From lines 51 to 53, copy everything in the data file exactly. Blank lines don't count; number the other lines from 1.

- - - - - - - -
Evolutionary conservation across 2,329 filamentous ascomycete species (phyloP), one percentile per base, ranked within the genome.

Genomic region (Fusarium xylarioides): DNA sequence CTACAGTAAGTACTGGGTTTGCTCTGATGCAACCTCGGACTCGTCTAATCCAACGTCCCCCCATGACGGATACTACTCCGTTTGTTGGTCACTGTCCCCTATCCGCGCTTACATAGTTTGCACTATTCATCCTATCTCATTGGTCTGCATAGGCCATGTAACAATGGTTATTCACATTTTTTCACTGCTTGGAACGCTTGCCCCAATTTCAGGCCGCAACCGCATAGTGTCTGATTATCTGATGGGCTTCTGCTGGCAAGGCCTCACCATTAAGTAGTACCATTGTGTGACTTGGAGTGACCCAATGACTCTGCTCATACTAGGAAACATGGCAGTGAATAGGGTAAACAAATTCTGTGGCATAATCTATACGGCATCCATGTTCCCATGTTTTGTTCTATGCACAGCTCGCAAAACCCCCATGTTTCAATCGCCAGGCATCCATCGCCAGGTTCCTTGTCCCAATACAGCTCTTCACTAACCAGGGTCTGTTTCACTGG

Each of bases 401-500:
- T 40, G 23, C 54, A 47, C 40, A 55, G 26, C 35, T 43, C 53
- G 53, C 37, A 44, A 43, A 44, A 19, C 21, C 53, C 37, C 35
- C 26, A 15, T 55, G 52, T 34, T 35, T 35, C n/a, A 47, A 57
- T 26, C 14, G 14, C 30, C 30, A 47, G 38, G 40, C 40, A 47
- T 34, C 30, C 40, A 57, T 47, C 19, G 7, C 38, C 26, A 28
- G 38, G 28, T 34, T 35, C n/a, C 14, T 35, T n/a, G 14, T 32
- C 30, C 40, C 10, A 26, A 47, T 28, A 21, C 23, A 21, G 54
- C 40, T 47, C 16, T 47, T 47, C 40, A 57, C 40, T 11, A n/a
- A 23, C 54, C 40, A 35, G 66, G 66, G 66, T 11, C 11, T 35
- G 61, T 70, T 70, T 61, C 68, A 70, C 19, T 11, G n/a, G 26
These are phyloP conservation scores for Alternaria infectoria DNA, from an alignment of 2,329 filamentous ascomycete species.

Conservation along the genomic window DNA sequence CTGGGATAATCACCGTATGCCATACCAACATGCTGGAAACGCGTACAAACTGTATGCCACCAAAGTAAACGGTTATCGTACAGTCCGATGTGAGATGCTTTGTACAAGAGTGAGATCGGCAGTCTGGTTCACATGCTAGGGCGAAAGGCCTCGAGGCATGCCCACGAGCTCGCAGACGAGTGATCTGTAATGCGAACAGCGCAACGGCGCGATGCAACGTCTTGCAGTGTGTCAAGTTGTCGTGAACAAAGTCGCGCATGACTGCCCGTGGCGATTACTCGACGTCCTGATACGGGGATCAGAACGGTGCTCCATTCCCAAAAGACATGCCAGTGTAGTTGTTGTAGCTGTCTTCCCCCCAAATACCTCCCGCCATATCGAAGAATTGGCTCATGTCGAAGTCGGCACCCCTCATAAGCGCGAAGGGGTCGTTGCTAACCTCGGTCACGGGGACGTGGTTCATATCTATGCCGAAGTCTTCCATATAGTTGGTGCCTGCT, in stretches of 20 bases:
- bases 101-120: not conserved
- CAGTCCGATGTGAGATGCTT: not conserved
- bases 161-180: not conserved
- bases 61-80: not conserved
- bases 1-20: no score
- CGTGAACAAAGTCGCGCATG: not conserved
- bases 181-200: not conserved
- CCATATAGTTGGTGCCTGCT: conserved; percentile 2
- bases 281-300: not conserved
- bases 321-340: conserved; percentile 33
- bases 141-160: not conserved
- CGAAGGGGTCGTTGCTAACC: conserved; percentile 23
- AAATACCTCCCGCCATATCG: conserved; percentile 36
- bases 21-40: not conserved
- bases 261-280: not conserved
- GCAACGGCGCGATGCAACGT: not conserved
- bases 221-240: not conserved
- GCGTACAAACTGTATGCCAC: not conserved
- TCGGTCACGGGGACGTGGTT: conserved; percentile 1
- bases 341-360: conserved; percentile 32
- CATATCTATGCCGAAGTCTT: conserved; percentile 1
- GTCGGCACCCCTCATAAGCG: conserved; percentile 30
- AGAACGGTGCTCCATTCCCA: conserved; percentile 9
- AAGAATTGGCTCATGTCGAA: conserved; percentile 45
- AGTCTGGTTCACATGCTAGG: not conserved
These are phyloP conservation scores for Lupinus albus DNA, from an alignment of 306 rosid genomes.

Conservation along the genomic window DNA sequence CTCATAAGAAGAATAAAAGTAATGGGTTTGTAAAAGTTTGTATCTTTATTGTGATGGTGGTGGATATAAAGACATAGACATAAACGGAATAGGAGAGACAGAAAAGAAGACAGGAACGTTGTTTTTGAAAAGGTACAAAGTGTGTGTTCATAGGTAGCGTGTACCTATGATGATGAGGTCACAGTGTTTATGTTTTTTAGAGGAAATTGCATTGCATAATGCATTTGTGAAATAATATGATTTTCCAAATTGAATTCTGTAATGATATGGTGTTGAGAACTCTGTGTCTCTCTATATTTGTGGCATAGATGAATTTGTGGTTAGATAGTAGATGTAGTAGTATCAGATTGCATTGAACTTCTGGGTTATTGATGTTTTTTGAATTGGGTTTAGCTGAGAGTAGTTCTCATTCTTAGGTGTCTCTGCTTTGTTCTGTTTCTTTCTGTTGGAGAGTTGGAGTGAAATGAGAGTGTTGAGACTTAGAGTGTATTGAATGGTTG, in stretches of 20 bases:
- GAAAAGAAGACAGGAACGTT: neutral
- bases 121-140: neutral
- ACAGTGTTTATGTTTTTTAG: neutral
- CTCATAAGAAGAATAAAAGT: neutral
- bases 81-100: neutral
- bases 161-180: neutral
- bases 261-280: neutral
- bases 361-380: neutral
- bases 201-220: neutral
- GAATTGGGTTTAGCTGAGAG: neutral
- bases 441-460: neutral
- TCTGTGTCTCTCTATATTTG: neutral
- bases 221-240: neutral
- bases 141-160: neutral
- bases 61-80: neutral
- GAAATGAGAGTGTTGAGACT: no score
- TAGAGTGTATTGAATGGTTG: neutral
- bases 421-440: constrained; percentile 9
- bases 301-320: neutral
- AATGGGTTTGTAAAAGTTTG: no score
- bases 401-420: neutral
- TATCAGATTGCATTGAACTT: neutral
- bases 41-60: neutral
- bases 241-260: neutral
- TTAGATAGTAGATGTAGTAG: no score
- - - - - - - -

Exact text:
- bases 201-220: neutral
- GAATTGGGTTTAGCTGAGAG: neutral
- bases 441-460: neutral